6. Joseph Farrell & Garth Saloner, 1985. "Standardization, Compatibility, and Innovation," RAND Journal of Economics, The RAND Corporation, vol. 16(1), pages 70-83, Spring.
  7. Ariel Pakes & Paul McGuire, 1992. "Computing Markov Perfect Nash Equilibria: Numerical Implications of a Dynamic Differentiated Product Model," NBER Technical Working Papers 0119, National Bureau of Economic Research, Inc.
  8. Skrzypacz, Andrzej & Mitchell, Matthew F., 2005. "Network Externalities and Long-Run Market Shares," Research Papers 1879, Stanford University, Graduate School of Business.
  9. David Besanko & Ulrich Doraszelski, 2004. "Capacity Dynamics and Endogenous Asymmetries in Firm Size," RAND Journal of Economics, The RAND Corporation, vol. 35(1), pages 23-49, Spring.
  10. Katz, Michael L & Shapiro, Carl, 1985. "Network Externalities, Competition, and Compatibility," American Economic Review, American Economic Association, vol. 75(3), pages 424-40, June.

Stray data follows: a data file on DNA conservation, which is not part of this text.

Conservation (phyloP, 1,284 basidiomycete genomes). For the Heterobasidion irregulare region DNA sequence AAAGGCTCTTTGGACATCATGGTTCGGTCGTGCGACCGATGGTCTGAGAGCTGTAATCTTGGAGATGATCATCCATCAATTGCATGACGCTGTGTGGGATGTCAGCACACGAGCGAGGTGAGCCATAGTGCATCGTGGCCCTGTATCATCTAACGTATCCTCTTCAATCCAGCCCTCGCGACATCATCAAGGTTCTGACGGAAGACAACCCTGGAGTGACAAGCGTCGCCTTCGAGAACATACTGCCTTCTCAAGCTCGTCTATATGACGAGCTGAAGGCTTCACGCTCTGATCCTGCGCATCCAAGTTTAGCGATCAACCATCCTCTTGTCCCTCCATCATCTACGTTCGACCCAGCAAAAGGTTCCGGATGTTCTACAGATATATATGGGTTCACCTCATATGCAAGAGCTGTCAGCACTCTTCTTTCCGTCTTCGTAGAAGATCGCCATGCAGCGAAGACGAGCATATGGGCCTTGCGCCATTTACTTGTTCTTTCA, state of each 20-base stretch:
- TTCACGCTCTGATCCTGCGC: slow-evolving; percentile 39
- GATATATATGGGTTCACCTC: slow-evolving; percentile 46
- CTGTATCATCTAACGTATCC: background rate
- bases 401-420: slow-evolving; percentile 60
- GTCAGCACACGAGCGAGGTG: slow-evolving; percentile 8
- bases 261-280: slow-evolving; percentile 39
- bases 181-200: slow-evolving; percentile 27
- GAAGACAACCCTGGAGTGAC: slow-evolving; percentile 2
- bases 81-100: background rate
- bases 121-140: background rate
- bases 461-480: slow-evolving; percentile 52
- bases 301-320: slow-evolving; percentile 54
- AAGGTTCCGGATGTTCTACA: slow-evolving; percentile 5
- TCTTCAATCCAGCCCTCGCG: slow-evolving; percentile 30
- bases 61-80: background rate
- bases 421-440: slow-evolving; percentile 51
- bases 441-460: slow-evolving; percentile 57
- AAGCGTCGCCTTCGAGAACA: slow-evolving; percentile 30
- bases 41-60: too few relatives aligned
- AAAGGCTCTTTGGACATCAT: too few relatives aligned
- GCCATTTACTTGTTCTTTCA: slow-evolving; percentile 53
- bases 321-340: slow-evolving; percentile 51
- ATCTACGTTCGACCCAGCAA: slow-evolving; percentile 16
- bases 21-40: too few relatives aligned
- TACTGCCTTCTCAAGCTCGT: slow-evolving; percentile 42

11. Farrell, Joseph & Saloner, Garth, 1992. "Converters, Compatibility, and the Control of Interfaces," Journal of Industrial Economics, Wiley Blackwell, vol. 40(1), pages 9-35, March.
  12. Nicholas Economides & Fredrick Flyer, 1997. "Compatibility and Market Structure for Network Goods," Working Papers 98-02, New York University, Leonard N. Stern School of Business, Department of Economics.
  13. Katz, Michael L & Shapiro, Carl, 1986. "Technology Adoption in the Presence of Network Externalities," Journal of Political Economy, University of Chicago Press, vol. 94(4), pages 822-41, August.
  14. Choi, Jay Pil, 1996. "Do converters facilitate the transition to a new incompatible technology? A dynamic analysis of converters," International Journal of Industrial Organization, Elsevier, vol. 14(6), pages 825-835, October.
  15. Choi, Jay Pil, 1997. "The Provision of (Two-Way) Converters in the Transition Process to a New Incompatible Technology," Journal of Industrial Economics, Wiley Blackwell, vol. 45(2), pages 139-53, June.
  16. Katz, Michael L & Shapiro, Carl, 1986. "Product Compatibility Choice in a Market with Technological Progress," Oxford Economic Papers, Oxford University Press, vol. 38(0), pages 146-65, Suppl. No.
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Citations

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Cited by: